- Launch the boat at a more remote/unused location
- We need to learn to pay more attention to details
- I need to learn to speak up with concerns
- If we both have life vests on, stop stressing
- The boat is not so important that I need to stress my Person out on the road or on the water…
Thursday, March 10, 2011
So, 3 months later I continue this story…
After hitching the boat and trailer to the Jeep, we headed down to the public access boat ramp on the Cumberland near General Burnside Island – boat in tow.
There is no other way to describe this boat launch/ramp. It was maybe 10 vehicles wide and a 10th of a mile long? Two-tenths? It was huge. I do not recall a launch this big in my memory. And boy, was it a busy launch.
My person backed the boat down to the water, we pulled it off the trailer and I walked it around the ramp to a floating dock. I looked like (as well as felt like) I was walking a puppy. I started talking to the little boat; “here you go little fella. Right over here. You mind so well”! Right then and there I named the boat “Little Puppy”. ‘Nough said.
The boats I saw while waiting sort of forced the question; “I thought the economy was bad”. Cigar boats, fishing boats, large pleasure craft. The only puny and old looking boat in the joint was mine (although in reality it IS cute).
My person parked the Jeep up at the parking area, walked the 4 million miles down the ramp to the dock in 900 bagillion degree heat only to realize he had left the water-proof container with my temporary boat registration in it.
Let me explain something to you all here… I do NOT do that well in heat. He seems to do even worse in heat (as far as I can tell). But, one of us MUST go back for that registration. This boat is so out of the norm out here, due to its age, that we would be noticed straight away so not having legal documents would be a bad idea. This boat was drawing attention. Or stares of disbelief maybe… We needed that document just in case. Period.
One of us has to go back up the 40 mile ramp in the heat to the jeep to get the container.
So I knew (and know) too little about the boat to mess with it and get it going. I volunteered to walk the walk (or climb the climb as it were) while SKW takes care of the boat prep. This was the first time this puppy had been started on the water in 10+ years we think. I was not going to be the one pulling the string!
I think I was also postponing getting in the boat until I knew it would hold us all without sinking. “Us All” is defined as my Person, the full gas tank, the motor, the battery, the cooler, the tool box, the, the, the, and me. I had this horrible thought as we added items to the inventory that we would overwhelm the boat and it would sink straight out the gate! This was a fear for like over a month. Y’all, did you know there is a math equation for that? Had I confessed my fear to my engineer favorite person, he could have told me (proof positive) that the water displacement was going to be minimal…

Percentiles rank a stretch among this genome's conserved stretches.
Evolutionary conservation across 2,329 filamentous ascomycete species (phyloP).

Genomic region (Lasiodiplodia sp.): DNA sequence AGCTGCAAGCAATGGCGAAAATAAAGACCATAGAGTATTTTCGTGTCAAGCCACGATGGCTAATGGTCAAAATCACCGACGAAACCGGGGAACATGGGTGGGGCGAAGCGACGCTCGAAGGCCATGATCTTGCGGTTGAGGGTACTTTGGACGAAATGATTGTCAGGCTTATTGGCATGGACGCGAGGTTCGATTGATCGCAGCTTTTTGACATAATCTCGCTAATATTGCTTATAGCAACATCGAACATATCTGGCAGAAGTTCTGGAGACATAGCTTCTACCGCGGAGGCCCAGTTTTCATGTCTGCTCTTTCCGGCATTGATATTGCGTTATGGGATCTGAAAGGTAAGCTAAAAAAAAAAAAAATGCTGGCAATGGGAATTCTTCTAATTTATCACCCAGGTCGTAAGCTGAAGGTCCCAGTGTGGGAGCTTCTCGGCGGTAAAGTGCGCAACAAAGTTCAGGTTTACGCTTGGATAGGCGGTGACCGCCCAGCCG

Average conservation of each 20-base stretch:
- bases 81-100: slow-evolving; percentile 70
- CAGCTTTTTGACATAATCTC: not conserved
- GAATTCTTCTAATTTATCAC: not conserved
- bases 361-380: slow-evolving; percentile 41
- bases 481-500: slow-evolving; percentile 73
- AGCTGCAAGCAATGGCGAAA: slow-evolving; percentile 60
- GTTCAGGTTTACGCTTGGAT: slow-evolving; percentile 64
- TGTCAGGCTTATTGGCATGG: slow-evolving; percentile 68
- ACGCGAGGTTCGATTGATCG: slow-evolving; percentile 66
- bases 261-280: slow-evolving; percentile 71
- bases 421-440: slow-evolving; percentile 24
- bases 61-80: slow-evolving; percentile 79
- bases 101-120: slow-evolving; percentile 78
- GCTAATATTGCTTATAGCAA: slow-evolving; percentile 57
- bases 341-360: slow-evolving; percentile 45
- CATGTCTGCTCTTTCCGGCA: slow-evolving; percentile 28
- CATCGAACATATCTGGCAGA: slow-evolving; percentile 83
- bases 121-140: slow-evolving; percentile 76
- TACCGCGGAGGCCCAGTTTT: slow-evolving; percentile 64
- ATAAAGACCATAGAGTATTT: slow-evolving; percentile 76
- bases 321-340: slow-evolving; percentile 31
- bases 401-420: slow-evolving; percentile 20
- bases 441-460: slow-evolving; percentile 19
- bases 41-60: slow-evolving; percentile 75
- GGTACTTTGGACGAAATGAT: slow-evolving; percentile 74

Fast Forward past the cussing, puffing and mumbling under my breath…
I put my vest on upon arrival back at the boat with the water-proof vessel (which also acts as a bucket for bailing water). I climb into the boat and feel an immediate sense of pending doom, death and destruction. What is this? The boat does not sink far in the water which is great but it is so unstable with the turbulence caused by my person’s weight, my arm flailing, waves, fish blowing bubbles, rocks tumbling on the river floor, seagull farts and cat meows that I was about to have a heart attack!
While I quietly shit my britches, he used the trolling motor to putter away from the dock towards a small inlet – mainly to get out of everyone’s way! In the mean time, I was HEMORRAGING! The motion. I was sure we were going to tip over and die. Why!????
We had on life vests. The worst that could happen would be the boat would sink. The probable outcome is embarrassment and the boat takes on water and we have to have it towed ashore and use that stupid orange water-proof container to actually bail the water out of the boat…
We were going to die.
When we were out of everyone’s way, SKW went to start the little old motor. It ran, a little… We could hear it running, but we were not gaining ground (or water as it were. So SKW is moving around trying to figure out the problem, the boat is a rocking and I was pitching a good old southern hissy. It is like an anxiety attack on steroids. I never saw stability as a concern until I was in the boat. Damn.
Turns out, a pin had broken. The shear pin. That is the shear pin’s job. It is found in the transfer connector that connects the shaft from the motor to the shaft for the prop. The pin is designed to break under times of stress (such as the prop hitting a rock, stick, submerged log or running aground) forcing a sudden stoppage. This stoppage, without the pin, would reverberate right up to the motor and basically destroy it or the shaft (not sure which, but both equal BAD).
We pulled the boat out of the water, headed back to the campground to drop it and went to town where we found material at Home Depot to make a new shear pin because, AGAIN, all the boat places were already closed. SKW sat for a few hours making pins, lots of pins. SPARE pins so this would not happen again.
Little did we realize that my ever prepared cousin Wiley had two pins stashed in a holding area in the motor. Had we taken the time to familiarize ourselves with the motor, we could have STAYED ON THE WATER!
To make a long story no shorter - we did not end up getting the boat on the water that weekend.